When a young orphan begs her former lover to leave her new life as a Romanian Orthodox nun, she threatens the order that the convent’s founding priest has so meticulously established. Basing his story on the 2005 tragedy in the Tanacu monastery, Mungiu refuses to put his thumb on the scale, or impugn any motives, but by the time we’re witnessing an attempted exorcism in excruciating detail, the consequences speak for themselves.
A young boy arrives in a storage container at a port in Normandy, where an aging bohemian shoeshiner rallies his neighbors to reunite him with his family who settled across the Channel in London. As he does in THE OTHER SIDE OF HOPE, Kaurismäki grounds his sweet, inspiring fable by indicting countries that use xenophobia and militarized police forces to dehumanize people struggling to find safe harbor.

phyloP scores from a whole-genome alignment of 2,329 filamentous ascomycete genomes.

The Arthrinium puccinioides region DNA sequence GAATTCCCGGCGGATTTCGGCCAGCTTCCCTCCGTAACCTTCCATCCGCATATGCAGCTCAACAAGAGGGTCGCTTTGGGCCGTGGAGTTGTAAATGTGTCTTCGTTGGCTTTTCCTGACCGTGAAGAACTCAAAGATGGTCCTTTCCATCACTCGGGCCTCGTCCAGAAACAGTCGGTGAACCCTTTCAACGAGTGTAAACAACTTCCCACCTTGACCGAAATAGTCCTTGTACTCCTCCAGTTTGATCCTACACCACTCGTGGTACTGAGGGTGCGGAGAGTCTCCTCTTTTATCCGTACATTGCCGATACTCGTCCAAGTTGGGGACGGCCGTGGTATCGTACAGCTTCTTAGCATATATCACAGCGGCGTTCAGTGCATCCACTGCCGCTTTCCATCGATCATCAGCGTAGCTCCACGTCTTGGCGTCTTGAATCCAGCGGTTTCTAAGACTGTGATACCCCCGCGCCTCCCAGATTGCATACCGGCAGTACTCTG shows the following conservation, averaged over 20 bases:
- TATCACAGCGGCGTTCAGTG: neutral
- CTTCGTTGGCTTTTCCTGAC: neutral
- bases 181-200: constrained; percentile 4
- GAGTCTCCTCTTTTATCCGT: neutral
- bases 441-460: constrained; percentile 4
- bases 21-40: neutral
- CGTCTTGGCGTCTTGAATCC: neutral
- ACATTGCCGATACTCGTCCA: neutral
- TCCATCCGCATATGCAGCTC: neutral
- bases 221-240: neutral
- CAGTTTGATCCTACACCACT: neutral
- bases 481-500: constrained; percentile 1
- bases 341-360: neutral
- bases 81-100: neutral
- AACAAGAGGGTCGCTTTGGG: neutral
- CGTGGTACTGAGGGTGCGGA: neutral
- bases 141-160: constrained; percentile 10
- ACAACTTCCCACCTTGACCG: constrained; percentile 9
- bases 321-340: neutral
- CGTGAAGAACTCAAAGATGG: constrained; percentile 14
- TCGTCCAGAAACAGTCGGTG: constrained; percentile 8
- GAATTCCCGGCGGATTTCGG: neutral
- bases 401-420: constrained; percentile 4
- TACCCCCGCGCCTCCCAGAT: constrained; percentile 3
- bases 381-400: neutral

The wife’s a hero. The husband’s a zero.
When Arati takes up a sales job to pick up the slack from her husband’s meager salary, the whole family must come to terms with the shift of power in the household. Madhabi Mukherjee brings an infectious joy to Arati’s discoveries, radiant as she tries lipstick for the first time, closes her first sale, negotiates a raise, and finds the confidence to lead her family, despite their patriarchal grievances.
There are no superheroes that rival King Hu’s monks and knights errant, but despite the spectacular action setpieces, this film is more somber and pensive than his earlier DRAGON INN. Hu takes a similar story of a young warrior woman on the run from a host of treacherous eunuchs, but expands it into a sweeping epic that takes time for lyricism, and to challenge the role we expect a hero to play.
The Bri-terion Collection
I’m loving the Criterion Channel streaming service, so every week I’m going to share my favorite new find.